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Chad accuses Sudan of backing rebels near border

4/8/2005 7:37pm

By Betel Miarom

N'DJAMENA, April 8 (Reuters) - Chad, Africa's newest oil producer, has accused Sudan of seriously threatening its security by recruiting and maintaining some 3,000 rebels close to the border between the two countries.

The allegations were likely to sour bilateral relations, already weakened by a vicious war in Sudan's Darfur region, which borders eastern Chad.

"There is a build up of politico-military forces in the El-Geneina zone. It's not a secret," Chad's Defence Minister Emmanuel Nadingar told Reuters.

"Three thousand Chadians are organised, prepared and heavily kitted out by the Sudanese government to destabilise Chad," he said, adding that security measures had been taken to protect Chadians while waiting for "clarifications" from Khartoum.

El-Geneina is the capital of the West Darfur state near the border with Chad, an arid landlocked state twice the size of former colonial ruler France.

The Darfur crisis has created political and economic problems for Chad, with the government coming under pressure from both sides of the conflict for support. Chad has also accused Sudanese militias of launching cross-border attacks.

Tens of thousands have been killed and more than 2 million people have fled their homes in Darfur since a rebellion broke out in 2003. Thousands of refugees poured into eastern Chad last year, stretching meagre resources in the remote region.

Chad's Communications Minister Barthelemy Natoingar Mbainodji said Sudan was guilty of "an unfriendly act" and that Chad wanted to draw the international community's attention to the seriousness of the situation.


Officials close to Chad's presidency said a Sudanese delegation was expected to arrive in Chad's capital N'Djamena later on Friday. No further details were immediately available.

Analysts say the situation in Darfur, whose Zaghawa tribe overlaps with Chad, had helped to determine the result of power struggles in Chad for decades and could threaten stability in the country, which started pumping oil in 2003.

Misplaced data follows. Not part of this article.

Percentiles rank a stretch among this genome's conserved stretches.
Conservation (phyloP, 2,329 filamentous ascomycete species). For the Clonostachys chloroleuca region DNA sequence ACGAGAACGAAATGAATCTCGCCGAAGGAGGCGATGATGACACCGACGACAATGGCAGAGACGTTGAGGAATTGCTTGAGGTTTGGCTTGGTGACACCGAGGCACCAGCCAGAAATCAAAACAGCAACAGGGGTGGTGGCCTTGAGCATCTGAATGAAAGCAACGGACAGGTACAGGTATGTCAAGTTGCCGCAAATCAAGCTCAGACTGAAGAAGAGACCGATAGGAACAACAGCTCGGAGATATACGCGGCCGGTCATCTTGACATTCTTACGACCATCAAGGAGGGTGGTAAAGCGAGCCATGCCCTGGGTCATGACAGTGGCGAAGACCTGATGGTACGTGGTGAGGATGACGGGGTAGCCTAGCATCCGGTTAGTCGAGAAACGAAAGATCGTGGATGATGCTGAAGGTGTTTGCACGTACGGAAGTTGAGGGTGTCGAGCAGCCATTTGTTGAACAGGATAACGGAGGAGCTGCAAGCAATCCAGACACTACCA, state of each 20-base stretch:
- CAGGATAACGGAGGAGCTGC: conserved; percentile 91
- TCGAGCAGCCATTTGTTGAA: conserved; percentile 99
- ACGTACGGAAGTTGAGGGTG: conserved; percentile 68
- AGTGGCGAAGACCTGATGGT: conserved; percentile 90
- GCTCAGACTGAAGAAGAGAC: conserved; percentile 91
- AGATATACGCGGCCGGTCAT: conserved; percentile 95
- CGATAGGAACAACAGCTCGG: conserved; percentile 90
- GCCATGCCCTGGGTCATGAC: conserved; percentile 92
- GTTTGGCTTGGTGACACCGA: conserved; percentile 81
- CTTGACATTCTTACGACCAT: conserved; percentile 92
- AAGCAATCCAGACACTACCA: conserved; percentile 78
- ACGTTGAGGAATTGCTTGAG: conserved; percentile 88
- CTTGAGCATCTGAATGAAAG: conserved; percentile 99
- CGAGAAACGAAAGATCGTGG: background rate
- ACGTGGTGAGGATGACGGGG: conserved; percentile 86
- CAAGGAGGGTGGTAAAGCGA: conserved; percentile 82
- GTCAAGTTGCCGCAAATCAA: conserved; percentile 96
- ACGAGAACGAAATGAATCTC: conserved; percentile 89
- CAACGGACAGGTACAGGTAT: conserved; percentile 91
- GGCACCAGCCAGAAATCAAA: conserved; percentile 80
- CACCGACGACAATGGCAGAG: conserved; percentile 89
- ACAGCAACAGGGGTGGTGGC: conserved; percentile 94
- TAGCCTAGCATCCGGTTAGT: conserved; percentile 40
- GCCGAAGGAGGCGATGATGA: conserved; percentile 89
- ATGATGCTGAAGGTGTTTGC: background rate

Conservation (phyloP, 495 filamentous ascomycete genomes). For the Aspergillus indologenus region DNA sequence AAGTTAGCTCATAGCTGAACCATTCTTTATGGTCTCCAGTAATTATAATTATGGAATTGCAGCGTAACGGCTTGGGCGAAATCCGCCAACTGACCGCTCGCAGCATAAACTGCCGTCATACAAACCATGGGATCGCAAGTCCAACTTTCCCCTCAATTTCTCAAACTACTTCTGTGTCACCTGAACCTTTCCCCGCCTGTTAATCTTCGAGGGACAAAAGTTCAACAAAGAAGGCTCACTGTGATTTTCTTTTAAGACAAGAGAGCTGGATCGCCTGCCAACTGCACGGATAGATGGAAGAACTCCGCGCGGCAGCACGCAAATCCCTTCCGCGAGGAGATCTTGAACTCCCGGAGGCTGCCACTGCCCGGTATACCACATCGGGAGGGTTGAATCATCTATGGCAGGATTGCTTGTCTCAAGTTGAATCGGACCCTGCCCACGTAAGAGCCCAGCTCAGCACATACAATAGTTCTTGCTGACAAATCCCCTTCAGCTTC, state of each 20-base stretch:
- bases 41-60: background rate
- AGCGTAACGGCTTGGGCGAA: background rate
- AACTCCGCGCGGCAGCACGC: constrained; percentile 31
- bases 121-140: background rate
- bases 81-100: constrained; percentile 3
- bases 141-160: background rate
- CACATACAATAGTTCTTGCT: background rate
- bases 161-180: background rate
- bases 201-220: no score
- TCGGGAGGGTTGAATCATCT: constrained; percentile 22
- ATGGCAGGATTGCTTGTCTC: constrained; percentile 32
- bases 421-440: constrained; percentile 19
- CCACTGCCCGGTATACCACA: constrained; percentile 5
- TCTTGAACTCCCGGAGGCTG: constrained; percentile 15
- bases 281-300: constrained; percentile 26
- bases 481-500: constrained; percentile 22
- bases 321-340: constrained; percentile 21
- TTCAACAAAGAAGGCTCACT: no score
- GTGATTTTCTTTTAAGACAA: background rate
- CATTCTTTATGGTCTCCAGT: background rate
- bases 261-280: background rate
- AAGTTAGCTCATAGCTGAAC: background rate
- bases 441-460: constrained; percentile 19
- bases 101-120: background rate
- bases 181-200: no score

Chad's President Idriss Deby, a former army chief who seized power with help from Sudan and Libya in 1990, has faced a particular dilemma as he is from the Zaghawa tribe, whose members are battling Khartoum in Darfur.

He has faced pressure to back the rebels and surprised some in his tribe when he started acting as a mediator in the crisis, promising to remain neutral.

International observers say Zaghawas within Deby's security forces have supplied Darfur rebels via Chad's army.

Analysts say mounting dissent among Zaghawas over Darfur may have played a part in a brief army mutiny in Chad last year. The authorities said it was a prelude to kill the president and he blamed a crackdown on corruption in the army.

In a report last month, the Crisis Group said the appearance of new armed movements in Darfur and neighbouring states was among negative trends developing in the region since late 2004.

"Chaos and a culture of impunity are taking root in the region," the influential think tank said.

Rebels in Darfur took up arms in 2003, accusing Khartoum of neglect and giving preference to Arab tribes.

Sudan is accused of mobilising Arab militias, known as Janjaweed, to loot and burn non-Arab villages in a scorched earth policy. Khartoum says it recruited militias but not the Janjaweed, whom it calls outlaws.

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